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After establishing himself on stage as an accomplished Shakespearean performer, actor Timothy Dalton forged a successful career on screen, typically in roles as dashing period men, until he reached international stardom as the fourth person to play James Bond. While his tenure as 007 was short-lived, Dalton was credited with returning the character to his roots following a decade of campy humor during the reign of Roger Moore. After first being offered and ultimately turning down the role in the late 1960s following Sean Connery's first departure, he made his first appearance as Bond in "The Living Daylights" (1987), which helped bring the franchise back to box office prominence after a steady decline earlier in the decade. Dalton followed with the decidedly darker "License to Kill" (1989), which drew equal amounts of proponents and detractors over his portrayal of a violent, loose canon Bond out for revenge. Prior to his stint as England's most famous fictional spy, Dalton excelled in stage productions of "Coriolanus" (1964), "As You Like It" (1966) and "King Lear" (1972), while making his onscreen mark in "The Lion in Winter" (1968), "Flash Gordon" (1980) and "Jane Eyre" (BBC, 1983). Following a...
After establishing himself on stage as an accomplished Shakespearean performer, actor Timothy Dalton forged a successful career on screen, typically in roles as dashing period men, until he reached international stardom as the fourth person to play James Bond. While his tenure as 007 was short-lived, Dalton was credited with returning the character to his roots following a decade of campy humor during the reign of Roger Moore. After first being offered and ultimately turning down the role in the late 1960s following Sean Connery's first departure, he made his first appearance as Bond in "The Living Daylights" (1987), which helped bring the franchise back to box office prominence after a steady decline earlier in the decade. Dalton followed with the decidedly darker "License to Kill" (1989), which drew equal amounts of proponents and detractors over his portrayal of a violent, loose canon Bond out for revenge. Prior to his stint as England's most famous fictional spy, Dalton excelled in stage productions of "Coriolanus" (1964), "As You Like It" (1966) and "King Lear" (1972), while making his onscreen mark in "The Lion in Winter" (1968), "Flash Gordon" (1980) and "Jane Eyre" (BBC, 1983). Following a bitter legal dispute between the production company behind Bond and the studio, Dalton left the franchise due to an expired contract and focused once again on leading roles in period films like "Scarlett" (CBS, 1994) and "Cleopatra" (ABC, 1999). Having displayed his creative diversity with "Hot Fuzz" (2007) and "Toy Story 3" (2010), Dalton proved that he was one of cinema's great, but often underappreciated performers.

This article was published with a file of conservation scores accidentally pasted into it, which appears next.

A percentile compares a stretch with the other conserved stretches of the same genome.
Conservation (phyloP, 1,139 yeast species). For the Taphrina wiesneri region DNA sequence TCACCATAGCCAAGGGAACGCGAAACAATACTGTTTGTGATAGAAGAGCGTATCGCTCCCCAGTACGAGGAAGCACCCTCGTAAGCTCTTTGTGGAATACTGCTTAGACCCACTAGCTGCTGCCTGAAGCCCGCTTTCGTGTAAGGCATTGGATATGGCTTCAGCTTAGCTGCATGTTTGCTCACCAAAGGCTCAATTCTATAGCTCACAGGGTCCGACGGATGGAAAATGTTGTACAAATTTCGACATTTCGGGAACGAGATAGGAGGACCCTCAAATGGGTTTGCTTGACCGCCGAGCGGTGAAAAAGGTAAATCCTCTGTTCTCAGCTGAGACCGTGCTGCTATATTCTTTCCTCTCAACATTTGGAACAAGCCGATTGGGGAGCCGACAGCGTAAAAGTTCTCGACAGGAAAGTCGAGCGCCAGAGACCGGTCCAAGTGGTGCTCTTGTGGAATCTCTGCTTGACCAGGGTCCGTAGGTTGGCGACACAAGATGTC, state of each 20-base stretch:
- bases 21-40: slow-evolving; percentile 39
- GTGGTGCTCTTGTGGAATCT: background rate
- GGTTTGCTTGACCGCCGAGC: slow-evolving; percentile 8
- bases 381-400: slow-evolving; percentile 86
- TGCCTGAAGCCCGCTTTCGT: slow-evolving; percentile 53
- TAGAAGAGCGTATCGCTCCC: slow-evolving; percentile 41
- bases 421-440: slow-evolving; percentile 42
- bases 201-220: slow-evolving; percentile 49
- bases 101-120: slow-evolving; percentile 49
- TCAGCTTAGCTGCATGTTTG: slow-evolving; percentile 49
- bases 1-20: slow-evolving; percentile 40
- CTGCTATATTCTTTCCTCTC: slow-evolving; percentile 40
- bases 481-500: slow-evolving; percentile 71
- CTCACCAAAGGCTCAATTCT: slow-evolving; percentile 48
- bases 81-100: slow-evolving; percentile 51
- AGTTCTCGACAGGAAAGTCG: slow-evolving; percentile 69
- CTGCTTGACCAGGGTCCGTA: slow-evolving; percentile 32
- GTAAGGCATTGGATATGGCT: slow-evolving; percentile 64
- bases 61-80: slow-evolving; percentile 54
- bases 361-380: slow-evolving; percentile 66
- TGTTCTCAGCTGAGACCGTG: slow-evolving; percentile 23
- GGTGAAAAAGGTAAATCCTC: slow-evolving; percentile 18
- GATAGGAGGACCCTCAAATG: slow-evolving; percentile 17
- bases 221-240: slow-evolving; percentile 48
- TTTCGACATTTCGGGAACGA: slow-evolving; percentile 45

Born on March 21, 1946 in Colwyn Bay, Wales, Dalton moved with his family to Balper, Derbyshire, England with his family when he was four years old. Though on the path to a military career as an Air Cadet - much like his father, who served in the clandestine Special Operations Executive during World War II - Dalton pivoted toward acting when he was 16 after seeing a transformative performance of "Macbeth." He soon joined the National Youth Theatre, spending three summers with the group before he gained entry into the famed Royal Academy of Dramatic Arts. Following two years of study, Dalton quit RADA and turned professional at age 22 with his debut in "Coriolanus" (1964) at London's Queen's Theatre. He next joined the Birmingham Repertory Theatre, where under the direction of Tony-winning English stage director, Peter Dews, Dalton excelled in countless Shakespearean productions and period dramas, including a West End performance of "As You Like It" (1966). From there, he made his big screen debut as King Philip of France, brother to the mistress of King Henry II (Peter O'Toole), Princess Alais (Jane Merrow), in "The Lion in Winter" (1968).